मटरू की बिजली का मंडोला
If Vishal Bhardwaj's 7 khoon maaf is a creepy fun house at a sinister carnival, his Matru ki Bijlee ka Mandola is a visit to a surrealist circus. Trippy, touching, and uproariously funny, this movie sparkles and dances and enchants. It is a sweet story of redemption, a biting political satire, and a magical romp all rolled into one crazy film. It is wild, brilliant, and great fun.
The narrative at the core of Matru ki Bijlee ka Mandola is a potentially heavy one: A crorepati industrialist, Mandola (Pankaj Kapur) schemes with the chief minister of Haryana (Shabana Azmi) to buy out, for a pittance, the farmers of the village that bears his name, so that he can develop a lucrative factory-mall complex on their land. A mysterious figure calling himself after Mao Tse-Tung galvanizes and supports the villagers to fight back and preserve their livelihood. Without the otherworldly, yet humanistic, levity that effervesces through Matru ki Bijlee ka Mandola, this could be the stuff of a Prakash Jha film. But Vishal Bhardwaj paints on a different kind of canvas here.
Mandola is a man divided against himself. When sober, he is hard and calculating, willing even to use his own daughter, Bijlee (Anushka Sharma), as a pawn to advance his schemes, including marrying her off to the chief minister's idiot of a son (Arya Babbar). When Mandola is drunk, though - as he is much of the time - he sympathizes with the farmers and undermines is own business interestes. He enlists an overqualified servant, Matru (Imran Khan) to watch over him. But Matru's own motives are murky and his loyalties do not exactly lie where Mandola thinks.
This story is embedded in a matrix of the absurd that brings it to life with joyful giddiness. The movie careens from pink buffaloes to dung-slinging trebuchets to swarming bees to a drunken midnight joyride in a flaming airplane. A troupe of African dancers and an itinerant wedding band are among the disparate elements that shimmer in and out of Bhardwaj's magically unreal yet palpably dusty world. Thrown into the mix is some very clever skewering of the press, the police, and the machinery of politics that is part Peepli Live, part Welcome to Sajjanpur, and all Vishal Bhardwaj.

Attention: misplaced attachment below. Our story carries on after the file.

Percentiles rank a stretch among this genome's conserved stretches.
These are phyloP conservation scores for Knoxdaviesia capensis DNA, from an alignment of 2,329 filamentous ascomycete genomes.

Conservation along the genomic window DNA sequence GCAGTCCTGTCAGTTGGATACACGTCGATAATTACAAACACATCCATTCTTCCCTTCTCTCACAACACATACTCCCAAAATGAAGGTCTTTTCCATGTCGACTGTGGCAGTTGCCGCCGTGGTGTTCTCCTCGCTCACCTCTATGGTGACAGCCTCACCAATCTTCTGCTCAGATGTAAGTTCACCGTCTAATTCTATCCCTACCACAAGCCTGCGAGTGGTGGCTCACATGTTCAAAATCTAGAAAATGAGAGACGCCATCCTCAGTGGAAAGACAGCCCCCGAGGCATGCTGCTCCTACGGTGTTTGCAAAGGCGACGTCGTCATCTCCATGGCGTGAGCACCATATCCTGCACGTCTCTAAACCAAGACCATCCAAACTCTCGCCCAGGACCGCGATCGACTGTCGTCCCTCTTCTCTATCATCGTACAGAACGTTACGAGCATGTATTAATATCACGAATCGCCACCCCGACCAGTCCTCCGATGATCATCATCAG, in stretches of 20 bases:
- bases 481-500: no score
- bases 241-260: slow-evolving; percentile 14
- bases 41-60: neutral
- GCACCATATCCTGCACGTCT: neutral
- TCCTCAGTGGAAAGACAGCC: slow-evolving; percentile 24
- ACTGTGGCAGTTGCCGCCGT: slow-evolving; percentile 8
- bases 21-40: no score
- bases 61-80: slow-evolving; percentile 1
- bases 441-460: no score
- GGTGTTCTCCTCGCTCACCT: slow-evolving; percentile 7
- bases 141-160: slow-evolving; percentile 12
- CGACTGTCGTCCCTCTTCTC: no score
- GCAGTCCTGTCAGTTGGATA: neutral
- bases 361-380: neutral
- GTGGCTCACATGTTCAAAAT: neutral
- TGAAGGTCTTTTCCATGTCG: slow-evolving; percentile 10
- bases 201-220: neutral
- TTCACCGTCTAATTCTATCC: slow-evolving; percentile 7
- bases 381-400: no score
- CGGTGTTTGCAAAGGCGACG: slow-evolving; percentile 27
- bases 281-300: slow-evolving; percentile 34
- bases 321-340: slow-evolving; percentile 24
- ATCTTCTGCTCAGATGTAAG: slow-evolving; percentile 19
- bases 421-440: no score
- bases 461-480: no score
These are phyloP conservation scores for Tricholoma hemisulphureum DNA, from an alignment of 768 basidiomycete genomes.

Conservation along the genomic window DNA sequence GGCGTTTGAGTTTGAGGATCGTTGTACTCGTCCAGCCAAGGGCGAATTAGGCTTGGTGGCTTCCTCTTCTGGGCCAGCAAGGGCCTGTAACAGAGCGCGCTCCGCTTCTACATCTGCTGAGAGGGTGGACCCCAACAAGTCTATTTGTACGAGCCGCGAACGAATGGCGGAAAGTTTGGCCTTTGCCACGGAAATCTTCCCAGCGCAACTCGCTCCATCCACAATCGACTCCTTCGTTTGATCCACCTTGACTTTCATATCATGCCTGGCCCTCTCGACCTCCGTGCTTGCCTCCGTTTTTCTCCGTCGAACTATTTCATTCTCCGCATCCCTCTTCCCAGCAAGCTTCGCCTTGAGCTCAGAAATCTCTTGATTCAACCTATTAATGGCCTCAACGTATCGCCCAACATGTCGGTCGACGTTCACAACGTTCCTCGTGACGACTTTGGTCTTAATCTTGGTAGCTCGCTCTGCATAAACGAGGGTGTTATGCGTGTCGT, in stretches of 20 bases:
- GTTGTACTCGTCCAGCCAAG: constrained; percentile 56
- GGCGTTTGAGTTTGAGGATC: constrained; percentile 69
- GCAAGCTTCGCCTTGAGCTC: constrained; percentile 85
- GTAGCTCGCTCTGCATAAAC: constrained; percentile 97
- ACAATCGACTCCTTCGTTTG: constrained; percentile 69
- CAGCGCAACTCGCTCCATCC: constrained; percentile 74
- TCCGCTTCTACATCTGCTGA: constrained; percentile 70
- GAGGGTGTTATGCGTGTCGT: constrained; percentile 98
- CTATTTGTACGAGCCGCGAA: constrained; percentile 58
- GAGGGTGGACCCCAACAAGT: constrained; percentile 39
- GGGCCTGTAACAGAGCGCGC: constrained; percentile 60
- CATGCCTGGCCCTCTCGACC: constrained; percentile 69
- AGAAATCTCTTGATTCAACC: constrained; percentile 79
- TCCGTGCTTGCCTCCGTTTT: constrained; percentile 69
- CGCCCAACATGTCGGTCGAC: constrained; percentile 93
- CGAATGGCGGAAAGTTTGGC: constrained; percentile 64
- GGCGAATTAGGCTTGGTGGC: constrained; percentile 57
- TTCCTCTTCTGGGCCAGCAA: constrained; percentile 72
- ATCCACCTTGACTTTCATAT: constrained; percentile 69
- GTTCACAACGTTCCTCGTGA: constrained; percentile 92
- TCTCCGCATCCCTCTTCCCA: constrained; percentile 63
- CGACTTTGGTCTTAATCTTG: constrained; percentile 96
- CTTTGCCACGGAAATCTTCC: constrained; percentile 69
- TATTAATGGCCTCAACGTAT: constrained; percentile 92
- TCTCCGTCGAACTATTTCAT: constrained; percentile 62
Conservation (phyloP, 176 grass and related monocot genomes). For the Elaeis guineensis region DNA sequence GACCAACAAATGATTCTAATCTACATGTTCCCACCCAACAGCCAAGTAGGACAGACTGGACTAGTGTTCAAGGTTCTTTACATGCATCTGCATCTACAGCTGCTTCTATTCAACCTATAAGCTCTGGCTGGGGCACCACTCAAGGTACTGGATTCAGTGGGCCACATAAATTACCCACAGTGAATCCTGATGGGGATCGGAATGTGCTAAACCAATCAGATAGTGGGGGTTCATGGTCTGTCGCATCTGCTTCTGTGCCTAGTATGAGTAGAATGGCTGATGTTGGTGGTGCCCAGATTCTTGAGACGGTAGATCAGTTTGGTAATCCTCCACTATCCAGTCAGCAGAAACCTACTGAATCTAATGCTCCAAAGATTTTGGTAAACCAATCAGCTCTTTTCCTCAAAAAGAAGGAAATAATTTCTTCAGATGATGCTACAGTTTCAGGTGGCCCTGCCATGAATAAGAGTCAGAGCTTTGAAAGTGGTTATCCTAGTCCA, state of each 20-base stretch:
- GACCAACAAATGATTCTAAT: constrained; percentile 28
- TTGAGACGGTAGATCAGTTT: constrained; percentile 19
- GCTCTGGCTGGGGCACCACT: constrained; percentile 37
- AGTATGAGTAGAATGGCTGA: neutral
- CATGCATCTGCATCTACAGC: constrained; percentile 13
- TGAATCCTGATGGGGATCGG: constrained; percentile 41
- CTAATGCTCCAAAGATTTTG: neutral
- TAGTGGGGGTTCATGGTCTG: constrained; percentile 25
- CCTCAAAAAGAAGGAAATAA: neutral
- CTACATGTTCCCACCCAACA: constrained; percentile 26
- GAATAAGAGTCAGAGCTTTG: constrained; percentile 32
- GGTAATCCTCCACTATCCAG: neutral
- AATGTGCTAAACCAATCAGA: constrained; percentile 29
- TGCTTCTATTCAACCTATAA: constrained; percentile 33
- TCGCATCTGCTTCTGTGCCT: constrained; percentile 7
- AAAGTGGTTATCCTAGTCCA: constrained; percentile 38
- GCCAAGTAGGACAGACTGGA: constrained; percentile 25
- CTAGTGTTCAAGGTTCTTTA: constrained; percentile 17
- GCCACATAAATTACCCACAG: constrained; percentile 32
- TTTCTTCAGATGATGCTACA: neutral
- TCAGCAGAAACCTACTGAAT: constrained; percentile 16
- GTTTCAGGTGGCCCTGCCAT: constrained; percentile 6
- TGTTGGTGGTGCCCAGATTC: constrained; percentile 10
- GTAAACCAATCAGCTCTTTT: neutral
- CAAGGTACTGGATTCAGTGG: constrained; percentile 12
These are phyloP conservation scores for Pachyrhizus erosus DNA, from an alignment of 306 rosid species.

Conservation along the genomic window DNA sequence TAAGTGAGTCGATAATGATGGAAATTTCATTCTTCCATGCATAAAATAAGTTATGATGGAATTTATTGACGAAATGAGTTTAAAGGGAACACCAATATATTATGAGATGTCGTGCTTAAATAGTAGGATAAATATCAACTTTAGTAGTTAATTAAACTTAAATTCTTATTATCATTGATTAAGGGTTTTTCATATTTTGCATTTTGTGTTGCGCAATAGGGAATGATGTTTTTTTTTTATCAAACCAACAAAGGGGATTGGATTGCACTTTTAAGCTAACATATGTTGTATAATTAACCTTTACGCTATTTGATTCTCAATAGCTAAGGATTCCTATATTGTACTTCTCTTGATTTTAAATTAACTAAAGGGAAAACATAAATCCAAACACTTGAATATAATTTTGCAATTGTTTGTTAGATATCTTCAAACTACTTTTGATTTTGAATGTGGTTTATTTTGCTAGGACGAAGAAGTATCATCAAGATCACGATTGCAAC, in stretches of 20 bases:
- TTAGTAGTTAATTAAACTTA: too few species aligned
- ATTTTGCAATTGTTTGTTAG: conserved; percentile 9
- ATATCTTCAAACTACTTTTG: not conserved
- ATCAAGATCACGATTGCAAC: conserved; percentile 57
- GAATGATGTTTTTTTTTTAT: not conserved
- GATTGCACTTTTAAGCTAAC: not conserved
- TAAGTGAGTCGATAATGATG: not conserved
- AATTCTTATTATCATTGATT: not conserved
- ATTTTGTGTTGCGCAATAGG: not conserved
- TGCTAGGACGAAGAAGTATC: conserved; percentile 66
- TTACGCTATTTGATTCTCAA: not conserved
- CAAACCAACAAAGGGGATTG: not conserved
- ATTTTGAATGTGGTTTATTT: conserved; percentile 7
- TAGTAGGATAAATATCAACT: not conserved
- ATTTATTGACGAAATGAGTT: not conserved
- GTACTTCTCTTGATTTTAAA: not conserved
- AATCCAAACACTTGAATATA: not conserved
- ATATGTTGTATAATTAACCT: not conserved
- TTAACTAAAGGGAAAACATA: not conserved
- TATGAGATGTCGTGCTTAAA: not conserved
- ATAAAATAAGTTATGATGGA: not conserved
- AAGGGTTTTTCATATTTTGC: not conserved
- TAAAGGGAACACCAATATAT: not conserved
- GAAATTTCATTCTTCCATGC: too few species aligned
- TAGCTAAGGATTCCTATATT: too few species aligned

While invoking many established filmi conventions - such as a "yeh shaadi nahin ho sakti" type of climax - Matru ki Bijlee ka Mandola turns others on their head. In one sequence, the rains come to the agrarian village - but contrary to convention, the rain is not a cause for village-wide rejoicing. It's after the harvest, and the deluge threatens to destroy the stored grain that the farmers need to sell to keep their land. Mandola, the chief minister, and their cadre of corrupt officials dance in the downpour like film stars, while the villagers scramble to protect their livelihood.
For all its rich, rangy pleasures, Matru ki Bijlee ka Mandola is not without a few warts. The characterizations are at times inconsistent, especially around Bijlee; her strengths are a bit unclear, and her relationship with Mandola a touch underdeveloped. But these are minor quibbles in a movie that utterly enthralls and delights while it is happening. (Other reviewers have complained that it sags in the middle; that could not have been further from this reviewer's experience.) The relationship between Matru and Mandola is as touching as it is dysfunctional, and often hilarious and sweet as they drunkenly navigate the world together. In one brilliant scene they crash into a well on a motorcycle and, deciding the well's location is a dangerous, attempt to move it by dragging it by the rope that suspends its bucket. United in this nonsensical and futile task, Matru and Mandola bond in the shared absurdity.
The movie is propelled through the madness by the performances of its actors. Pankaj Kapur owns the film; Mandola is as loveably unloveable, as much the selfish softy, as his meanyhead in Bhardwaj's The Blue Umbrella. Shabana Azmi delivers deliciously even as she chews the scenery with relish. She has vastly too much fun as the long-suffering embodiment of manipulative evil, rolling her eyes as she strains to tolerate the buffoonery of her pawns, her son and Mandola. I could watch Shabana Azmi all day long in roles like this one, a distillation and magnification of the character she developed for Loins of Punjab Presents. Imran Khan does not emote much behind his fetching beard, but he is adequate to the demands that Matru's bizarre world places on him. Even Anushka Sharma - who had better show some range soon if she is to live up to the promise of Band baaja baaraat - restrains the over-bubbliness here, and turns in a solid, reasonably grounded effort.
Matru ki Bijlee ka Mandola has been receiving widely mixed reviews, and I went in with some trepidation, unsure what to expect. But I came out grinning, utterly delighted with a film I can't wait to see again and confirmation of the storytelling genius of Vishal Bhardwaj. The weaknesses will fade in memory, and all that will remain are the many pleasures, the reality of the ridiculous, the splendid satire, and the lingering laughs. I'll stand by my gushing here because it is an honest response to a movie I enjoyed every moment of. Matru ki Bijlee ka Mandola is simply a wonderful and unusual piece of cinematic art.